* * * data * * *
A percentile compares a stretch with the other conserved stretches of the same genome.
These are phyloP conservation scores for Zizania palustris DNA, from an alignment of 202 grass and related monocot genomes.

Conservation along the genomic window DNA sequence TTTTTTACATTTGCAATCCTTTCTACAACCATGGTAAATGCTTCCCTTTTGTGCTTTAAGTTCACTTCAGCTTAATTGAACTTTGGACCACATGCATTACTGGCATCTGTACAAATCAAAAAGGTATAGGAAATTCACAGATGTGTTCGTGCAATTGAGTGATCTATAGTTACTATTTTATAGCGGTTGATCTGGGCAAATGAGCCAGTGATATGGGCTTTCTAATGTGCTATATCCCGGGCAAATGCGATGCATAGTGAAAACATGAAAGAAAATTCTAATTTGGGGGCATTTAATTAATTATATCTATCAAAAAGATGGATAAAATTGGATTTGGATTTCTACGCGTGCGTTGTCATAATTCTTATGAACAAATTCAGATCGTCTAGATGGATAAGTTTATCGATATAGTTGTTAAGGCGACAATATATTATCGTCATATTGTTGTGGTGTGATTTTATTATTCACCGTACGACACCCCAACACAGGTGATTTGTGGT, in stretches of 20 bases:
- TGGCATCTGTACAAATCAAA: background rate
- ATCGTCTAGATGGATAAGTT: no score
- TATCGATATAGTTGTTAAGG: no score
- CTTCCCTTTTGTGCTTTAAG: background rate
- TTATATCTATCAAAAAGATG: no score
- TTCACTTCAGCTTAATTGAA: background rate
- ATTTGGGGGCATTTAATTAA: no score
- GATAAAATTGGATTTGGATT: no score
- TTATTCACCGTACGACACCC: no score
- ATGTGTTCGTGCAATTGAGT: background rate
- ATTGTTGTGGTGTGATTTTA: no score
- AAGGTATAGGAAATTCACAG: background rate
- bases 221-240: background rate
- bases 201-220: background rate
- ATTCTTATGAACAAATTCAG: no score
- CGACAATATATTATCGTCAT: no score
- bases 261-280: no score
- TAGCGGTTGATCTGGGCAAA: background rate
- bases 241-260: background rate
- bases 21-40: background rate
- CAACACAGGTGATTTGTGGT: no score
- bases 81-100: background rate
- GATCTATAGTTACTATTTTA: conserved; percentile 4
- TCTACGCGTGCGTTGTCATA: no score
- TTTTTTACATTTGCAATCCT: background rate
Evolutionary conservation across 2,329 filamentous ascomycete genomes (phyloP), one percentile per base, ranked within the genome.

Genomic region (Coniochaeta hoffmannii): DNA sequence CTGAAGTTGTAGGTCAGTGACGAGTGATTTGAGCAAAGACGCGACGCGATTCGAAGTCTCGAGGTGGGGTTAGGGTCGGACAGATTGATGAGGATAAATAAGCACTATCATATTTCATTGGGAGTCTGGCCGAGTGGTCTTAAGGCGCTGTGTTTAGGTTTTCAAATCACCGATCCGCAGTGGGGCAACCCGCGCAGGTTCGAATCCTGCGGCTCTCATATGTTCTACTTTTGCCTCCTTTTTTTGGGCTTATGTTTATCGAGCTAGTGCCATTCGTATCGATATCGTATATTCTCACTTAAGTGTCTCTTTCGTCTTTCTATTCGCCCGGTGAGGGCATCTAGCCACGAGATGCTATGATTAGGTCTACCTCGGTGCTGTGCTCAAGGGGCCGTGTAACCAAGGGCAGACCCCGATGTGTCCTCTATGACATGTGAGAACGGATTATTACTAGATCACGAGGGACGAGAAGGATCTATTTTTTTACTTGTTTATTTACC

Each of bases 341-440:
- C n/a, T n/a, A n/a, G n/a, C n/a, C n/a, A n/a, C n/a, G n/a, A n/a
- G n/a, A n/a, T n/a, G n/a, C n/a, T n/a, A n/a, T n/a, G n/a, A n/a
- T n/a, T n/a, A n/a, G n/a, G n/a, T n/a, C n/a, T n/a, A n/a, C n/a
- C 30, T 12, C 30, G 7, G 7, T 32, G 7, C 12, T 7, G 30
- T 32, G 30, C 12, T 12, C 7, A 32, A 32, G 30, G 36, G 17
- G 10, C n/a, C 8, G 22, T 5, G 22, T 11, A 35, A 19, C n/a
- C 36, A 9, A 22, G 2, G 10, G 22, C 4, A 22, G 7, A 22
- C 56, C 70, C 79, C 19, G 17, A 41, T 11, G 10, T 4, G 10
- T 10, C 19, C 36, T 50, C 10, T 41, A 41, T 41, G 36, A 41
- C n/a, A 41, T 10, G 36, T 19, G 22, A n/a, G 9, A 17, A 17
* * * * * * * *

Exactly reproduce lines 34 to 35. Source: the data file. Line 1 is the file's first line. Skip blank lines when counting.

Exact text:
- T n/a, T n/a, A n/a, G n/a, G n/a, T n/a, C n/a, T n/a, A n/a, C n/a
- C 30, T 12, C 30, G 7, G 7, T 32, G 7, C 12, T 7, G 30